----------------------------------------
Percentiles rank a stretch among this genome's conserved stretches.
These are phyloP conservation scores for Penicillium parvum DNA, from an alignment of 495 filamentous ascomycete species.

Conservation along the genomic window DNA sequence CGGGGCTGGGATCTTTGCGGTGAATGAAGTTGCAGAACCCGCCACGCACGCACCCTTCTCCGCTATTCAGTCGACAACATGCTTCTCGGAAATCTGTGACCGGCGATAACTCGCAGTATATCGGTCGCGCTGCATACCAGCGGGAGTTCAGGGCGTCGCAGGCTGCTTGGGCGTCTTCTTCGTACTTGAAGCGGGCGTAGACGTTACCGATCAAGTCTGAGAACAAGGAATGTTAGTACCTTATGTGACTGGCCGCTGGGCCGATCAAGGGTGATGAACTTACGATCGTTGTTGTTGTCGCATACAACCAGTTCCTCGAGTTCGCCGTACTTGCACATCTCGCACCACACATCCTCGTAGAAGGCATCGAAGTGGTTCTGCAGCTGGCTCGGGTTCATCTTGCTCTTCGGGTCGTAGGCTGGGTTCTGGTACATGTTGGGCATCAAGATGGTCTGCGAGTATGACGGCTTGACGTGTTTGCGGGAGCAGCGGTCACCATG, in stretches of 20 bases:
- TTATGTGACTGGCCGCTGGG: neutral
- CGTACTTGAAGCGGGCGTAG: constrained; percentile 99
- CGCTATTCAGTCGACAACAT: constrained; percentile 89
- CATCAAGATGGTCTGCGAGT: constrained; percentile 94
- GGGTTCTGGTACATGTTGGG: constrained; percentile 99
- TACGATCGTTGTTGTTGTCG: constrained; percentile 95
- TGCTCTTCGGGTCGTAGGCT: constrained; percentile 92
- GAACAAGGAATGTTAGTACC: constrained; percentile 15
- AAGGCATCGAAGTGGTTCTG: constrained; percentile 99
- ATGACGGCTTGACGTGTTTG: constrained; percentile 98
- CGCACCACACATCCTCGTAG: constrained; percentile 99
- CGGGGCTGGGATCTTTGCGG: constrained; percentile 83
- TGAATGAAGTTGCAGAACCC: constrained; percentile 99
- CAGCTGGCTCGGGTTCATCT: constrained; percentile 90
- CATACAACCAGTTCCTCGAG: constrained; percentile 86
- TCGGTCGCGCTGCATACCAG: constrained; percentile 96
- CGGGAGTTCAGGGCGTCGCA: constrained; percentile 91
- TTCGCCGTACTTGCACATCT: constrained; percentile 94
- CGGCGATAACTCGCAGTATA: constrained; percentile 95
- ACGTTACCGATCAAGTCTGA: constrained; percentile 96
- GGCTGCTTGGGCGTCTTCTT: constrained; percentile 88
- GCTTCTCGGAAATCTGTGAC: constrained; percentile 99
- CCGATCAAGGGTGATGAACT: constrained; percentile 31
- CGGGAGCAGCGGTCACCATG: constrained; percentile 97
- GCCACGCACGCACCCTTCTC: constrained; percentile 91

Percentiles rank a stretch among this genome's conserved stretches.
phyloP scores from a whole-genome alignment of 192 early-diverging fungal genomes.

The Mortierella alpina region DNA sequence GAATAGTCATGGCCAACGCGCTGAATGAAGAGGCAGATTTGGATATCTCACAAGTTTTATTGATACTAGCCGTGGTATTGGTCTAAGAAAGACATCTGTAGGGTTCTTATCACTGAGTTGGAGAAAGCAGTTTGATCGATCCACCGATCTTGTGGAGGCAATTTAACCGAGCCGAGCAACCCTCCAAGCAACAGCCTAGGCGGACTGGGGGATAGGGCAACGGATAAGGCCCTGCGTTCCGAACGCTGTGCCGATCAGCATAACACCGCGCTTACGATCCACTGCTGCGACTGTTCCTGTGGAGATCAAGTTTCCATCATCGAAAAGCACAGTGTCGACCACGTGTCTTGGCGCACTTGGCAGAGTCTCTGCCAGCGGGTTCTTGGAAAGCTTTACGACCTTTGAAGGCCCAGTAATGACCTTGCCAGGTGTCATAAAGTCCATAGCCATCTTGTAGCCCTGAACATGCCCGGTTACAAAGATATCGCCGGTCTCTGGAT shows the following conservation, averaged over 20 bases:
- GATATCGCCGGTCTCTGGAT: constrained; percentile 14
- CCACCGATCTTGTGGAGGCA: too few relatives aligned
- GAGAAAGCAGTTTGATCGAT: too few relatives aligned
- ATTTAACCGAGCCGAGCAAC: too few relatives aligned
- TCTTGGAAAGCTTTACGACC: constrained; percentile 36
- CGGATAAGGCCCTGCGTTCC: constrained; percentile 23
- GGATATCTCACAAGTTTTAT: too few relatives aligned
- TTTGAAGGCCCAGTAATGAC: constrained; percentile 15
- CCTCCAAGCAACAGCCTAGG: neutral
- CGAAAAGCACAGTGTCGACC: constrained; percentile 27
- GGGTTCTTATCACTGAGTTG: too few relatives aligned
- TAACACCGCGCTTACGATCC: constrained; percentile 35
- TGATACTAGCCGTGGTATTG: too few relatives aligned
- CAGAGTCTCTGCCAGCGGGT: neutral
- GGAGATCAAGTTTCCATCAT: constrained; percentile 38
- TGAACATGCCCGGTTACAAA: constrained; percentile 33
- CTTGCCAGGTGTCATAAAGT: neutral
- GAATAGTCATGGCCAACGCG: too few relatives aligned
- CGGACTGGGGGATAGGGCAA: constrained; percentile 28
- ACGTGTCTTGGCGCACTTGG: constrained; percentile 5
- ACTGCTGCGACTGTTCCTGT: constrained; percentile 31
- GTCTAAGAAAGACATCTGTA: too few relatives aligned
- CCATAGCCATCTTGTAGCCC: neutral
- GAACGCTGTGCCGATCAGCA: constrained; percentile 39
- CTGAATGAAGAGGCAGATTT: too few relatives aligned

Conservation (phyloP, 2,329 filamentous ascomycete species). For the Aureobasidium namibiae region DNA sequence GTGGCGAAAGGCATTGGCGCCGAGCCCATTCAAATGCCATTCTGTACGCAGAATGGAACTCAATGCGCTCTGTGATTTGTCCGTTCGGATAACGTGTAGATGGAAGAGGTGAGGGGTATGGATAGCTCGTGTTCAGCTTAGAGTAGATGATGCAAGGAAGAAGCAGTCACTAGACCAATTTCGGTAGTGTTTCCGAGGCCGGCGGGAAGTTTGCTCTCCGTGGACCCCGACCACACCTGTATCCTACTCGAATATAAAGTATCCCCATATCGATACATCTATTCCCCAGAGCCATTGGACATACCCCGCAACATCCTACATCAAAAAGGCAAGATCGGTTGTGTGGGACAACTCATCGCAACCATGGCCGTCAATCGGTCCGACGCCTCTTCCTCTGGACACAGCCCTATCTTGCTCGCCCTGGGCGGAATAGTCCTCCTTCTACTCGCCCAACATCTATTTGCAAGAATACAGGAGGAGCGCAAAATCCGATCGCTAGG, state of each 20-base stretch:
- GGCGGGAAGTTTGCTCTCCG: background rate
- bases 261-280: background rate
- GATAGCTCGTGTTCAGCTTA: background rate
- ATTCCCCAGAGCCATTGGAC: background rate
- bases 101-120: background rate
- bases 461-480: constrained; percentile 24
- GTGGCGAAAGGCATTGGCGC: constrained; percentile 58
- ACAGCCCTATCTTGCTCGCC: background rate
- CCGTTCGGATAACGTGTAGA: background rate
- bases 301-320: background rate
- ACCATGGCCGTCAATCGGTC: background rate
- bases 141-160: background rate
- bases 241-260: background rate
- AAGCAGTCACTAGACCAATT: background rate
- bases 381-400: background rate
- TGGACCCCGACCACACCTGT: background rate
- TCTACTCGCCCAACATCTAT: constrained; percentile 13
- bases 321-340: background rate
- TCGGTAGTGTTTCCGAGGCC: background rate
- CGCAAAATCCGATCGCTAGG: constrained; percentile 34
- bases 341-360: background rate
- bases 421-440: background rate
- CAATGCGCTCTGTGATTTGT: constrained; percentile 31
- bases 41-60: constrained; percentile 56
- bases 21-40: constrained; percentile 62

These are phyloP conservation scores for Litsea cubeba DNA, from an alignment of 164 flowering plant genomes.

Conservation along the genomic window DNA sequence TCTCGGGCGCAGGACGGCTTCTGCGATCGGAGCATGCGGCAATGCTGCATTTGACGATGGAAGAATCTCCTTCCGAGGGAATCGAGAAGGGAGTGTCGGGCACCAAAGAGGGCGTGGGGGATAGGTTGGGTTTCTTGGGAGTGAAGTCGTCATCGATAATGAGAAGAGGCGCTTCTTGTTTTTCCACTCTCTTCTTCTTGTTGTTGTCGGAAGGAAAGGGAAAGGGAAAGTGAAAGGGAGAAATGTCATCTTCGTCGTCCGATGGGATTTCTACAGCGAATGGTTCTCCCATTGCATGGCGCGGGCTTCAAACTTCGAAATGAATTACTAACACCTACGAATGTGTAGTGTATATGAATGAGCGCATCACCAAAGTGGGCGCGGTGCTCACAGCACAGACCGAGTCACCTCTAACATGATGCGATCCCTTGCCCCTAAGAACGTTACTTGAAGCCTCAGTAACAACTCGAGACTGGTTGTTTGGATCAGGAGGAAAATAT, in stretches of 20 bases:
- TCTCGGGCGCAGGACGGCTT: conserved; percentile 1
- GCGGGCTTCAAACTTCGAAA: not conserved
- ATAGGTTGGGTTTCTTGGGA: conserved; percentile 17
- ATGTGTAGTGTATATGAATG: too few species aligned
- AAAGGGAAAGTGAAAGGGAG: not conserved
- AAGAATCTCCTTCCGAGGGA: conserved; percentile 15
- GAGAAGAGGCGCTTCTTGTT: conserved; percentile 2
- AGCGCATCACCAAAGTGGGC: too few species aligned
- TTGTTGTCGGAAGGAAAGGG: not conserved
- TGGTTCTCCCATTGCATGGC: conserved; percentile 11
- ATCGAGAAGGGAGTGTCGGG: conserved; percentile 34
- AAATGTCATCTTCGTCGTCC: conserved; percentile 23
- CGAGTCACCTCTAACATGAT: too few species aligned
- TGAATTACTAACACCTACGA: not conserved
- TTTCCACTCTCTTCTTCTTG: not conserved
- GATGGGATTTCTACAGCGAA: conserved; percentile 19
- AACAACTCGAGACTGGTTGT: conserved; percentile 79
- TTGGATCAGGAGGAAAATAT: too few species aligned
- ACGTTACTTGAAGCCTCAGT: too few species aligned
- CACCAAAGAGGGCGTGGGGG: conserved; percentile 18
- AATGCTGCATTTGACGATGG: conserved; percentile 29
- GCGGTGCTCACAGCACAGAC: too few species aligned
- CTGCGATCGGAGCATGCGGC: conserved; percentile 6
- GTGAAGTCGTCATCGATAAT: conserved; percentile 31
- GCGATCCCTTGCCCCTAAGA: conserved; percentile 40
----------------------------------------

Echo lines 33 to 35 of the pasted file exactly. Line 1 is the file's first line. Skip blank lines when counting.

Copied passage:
- CCACCGATCTTGTGGAGGCA: too few relatives aligned
- GAGAAAGCAGTTTGATCGAT: too few relatives aligned
- ATTTAACCGAGCCGAGCAAC: too few relatives aligned